A copy of a breach notification from Ffrees that one customer had received was posted to a forum on personal finance website Money Saving Expert in May.

However, there was no mention that passport or driving licence data or transaction records might have been exposed in the notice, which referred only to "information held for marketing purposes between 2012 and early 2014". This, the notice added, included users' full names, dates of birth and email addresses.

In the dark

Hunt put us in touch with a number of HIBP? subscribers affected by the breach who said that they hadn't heard anything from Ffrees.

Daniel B, a Ffrees customer for around three or four years, confirmed his driving licence details had been exposed.

"My driver's licence was exposed on the internet and I was not contacted by FFrees themselves; I was only made aware [of] the situation by Troy [Hunt] because he contacted me with partial data that he had been sent regarding the breach – and it indeed was my personal data," he told El Reg.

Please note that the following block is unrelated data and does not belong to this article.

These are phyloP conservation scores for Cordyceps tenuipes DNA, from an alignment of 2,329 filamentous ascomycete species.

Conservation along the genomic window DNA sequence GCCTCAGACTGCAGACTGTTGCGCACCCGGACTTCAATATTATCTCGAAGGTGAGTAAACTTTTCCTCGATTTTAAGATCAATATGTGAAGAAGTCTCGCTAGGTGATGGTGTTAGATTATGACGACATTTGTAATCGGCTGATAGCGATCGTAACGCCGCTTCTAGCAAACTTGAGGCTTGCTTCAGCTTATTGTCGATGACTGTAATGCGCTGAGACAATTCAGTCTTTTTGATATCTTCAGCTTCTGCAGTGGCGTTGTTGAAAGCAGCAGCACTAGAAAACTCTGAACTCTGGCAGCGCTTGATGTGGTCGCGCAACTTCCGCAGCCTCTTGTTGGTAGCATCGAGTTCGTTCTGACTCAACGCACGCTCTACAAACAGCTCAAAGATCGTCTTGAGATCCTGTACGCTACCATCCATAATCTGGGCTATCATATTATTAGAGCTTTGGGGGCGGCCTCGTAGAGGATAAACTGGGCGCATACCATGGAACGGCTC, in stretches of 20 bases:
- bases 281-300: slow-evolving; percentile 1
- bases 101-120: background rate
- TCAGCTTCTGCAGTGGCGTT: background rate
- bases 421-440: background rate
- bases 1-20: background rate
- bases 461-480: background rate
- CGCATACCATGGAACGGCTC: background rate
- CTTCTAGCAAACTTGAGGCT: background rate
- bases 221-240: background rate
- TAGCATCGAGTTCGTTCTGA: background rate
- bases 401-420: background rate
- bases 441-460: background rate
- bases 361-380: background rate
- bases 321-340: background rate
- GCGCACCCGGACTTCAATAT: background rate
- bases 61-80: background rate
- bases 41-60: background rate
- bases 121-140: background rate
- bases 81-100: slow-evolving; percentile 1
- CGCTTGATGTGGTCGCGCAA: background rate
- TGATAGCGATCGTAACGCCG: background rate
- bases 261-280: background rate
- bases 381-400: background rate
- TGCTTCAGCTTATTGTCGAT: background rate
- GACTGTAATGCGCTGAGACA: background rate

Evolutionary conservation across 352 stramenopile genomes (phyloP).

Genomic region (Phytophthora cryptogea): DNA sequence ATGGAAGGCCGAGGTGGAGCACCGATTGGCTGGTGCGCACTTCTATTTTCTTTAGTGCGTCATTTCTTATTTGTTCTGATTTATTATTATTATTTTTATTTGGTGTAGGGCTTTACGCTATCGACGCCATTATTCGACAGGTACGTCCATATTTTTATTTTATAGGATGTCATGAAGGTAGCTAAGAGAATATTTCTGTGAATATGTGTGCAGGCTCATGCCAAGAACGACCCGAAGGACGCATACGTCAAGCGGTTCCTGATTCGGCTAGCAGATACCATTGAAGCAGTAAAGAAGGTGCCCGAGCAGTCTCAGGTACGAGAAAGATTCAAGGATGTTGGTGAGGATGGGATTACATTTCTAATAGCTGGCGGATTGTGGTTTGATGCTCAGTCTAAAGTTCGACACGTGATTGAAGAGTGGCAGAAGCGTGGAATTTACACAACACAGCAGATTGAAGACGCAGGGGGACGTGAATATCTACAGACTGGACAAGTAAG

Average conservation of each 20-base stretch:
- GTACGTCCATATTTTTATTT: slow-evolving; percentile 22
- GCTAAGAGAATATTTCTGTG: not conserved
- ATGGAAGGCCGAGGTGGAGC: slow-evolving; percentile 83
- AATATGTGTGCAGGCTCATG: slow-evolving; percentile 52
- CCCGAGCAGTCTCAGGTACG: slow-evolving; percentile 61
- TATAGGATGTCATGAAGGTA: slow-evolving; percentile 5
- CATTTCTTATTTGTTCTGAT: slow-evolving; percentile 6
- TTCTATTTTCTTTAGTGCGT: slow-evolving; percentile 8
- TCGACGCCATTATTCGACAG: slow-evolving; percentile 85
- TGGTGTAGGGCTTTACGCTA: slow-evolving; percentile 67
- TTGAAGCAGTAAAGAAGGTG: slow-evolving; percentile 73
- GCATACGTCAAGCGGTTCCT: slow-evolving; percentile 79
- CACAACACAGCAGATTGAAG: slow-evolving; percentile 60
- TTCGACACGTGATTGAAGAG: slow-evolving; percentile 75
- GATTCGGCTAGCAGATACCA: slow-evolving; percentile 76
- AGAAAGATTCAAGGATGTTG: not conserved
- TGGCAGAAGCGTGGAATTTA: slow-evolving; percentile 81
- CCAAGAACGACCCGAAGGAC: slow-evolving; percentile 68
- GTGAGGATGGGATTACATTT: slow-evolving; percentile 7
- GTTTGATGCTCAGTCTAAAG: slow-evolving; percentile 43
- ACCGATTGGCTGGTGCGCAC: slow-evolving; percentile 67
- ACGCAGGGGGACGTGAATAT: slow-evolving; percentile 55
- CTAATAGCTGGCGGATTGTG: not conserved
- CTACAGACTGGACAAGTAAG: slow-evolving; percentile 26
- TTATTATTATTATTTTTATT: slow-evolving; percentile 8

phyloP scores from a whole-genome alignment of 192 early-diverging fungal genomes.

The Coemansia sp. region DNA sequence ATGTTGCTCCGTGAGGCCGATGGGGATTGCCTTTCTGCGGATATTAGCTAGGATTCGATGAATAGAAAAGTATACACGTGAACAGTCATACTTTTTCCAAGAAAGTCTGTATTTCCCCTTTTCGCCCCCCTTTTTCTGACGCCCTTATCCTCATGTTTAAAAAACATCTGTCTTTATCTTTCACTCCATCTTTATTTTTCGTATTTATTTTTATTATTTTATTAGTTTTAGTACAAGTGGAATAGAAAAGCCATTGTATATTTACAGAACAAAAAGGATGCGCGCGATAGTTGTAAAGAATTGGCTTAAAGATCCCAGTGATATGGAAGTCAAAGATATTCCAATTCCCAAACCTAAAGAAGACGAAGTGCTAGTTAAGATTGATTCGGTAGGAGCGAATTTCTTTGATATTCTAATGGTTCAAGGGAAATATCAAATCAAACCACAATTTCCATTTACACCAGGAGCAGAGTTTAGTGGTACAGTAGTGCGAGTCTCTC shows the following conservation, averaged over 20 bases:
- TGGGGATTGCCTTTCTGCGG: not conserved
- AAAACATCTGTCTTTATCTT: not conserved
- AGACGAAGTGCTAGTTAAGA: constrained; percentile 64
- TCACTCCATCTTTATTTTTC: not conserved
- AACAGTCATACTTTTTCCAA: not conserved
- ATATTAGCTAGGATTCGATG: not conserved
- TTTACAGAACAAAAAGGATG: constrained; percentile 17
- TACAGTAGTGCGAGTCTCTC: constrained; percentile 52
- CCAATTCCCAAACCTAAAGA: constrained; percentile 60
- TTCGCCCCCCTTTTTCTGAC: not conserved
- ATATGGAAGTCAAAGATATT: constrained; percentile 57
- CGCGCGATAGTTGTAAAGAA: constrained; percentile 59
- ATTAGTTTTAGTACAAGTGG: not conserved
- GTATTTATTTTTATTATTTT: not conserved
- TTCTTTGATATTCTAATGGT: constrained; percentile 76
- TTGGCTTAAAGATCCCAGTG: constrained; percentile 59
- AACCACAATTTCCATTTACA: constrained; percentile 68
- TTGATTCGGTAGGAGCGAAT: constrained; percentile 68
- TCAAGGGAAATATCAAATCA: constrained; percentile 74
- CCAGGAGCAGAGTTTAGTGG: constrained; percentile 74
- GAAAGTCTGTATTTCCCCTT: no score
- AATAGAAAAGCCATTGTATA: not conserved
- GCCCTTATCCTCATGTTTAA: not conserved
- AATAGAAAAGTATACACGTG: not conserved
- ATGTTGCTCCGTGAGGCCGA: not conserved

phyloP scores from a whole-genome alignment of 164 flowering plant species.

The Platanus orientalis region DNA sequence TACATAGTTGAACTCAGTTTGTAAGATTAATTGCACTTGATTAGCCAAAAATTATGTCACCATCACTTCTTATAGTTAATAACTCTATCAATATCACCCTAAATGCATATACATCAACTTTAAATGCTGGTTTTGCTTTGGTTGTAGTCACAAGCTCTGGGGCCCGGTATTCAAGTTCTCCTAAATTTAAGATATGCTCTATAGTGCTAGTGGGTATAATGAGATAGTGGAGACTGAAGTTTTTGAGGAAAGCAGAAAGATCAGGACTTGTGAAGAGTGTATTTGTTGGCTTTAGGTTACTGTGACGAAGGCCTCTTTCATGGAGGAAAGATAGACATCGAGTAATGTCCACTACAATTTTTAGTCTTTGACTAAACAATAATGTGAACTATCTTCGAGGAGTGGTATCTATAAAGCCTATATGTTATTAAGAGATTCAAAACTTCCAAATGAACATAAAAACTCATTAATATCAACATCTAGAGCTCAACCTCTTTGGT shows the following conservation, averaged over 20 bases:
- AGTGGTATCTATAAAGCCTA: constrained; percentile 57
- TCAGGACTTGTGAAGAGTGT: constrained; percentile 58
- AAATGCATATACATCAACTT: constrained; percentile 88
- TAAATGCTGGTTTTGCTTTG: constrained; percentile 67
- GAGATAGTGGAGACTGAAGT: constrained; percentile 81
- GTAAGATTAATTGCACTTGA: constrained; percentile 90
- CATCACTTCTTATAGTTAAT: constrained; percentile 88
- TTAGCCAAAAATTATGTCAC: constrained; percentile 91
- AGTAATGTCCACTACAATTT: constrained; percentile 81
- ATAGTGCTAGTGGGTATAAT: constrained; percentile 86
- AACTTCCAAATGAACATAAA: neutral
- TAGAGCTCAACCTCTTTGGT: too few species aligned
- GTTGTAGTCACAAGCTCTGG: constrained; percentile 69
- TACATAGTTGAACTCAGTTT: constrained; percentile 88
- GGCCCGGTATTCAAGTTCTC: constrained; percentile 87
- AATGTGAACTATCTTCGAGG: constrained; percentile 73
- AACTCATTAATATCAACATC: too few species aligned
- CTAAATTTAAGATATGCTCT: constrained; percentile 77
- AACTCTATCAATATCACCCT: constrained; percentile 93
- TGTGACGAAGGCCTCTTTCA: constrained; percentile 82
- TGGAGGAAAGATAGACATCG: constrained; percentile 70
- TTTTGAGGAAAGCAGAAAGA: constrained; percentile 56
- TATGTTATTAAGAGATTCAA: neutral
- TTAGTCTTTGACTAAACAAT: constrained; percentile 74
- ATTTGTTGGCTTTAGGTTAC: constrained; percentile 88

The personal details of Michael W, who had signed up through a restaurant booking website to the OscarUK service, which was later bought by Ffrees, were also exposed, he confirmed. Ffrees acquired Oscar (OscarUK.co.uk), a leading concessions website for the over-50s, back in 2013.

"I was somewhat upset to find out the my full name, date of birth, address, maybe password of the time and booking detail (only used once!) has suddenly been released for anybody with knowledge to view," he said. "I have had no contact about this so-called breach or how it was allowed to occur, nor understand what is being done to protect me."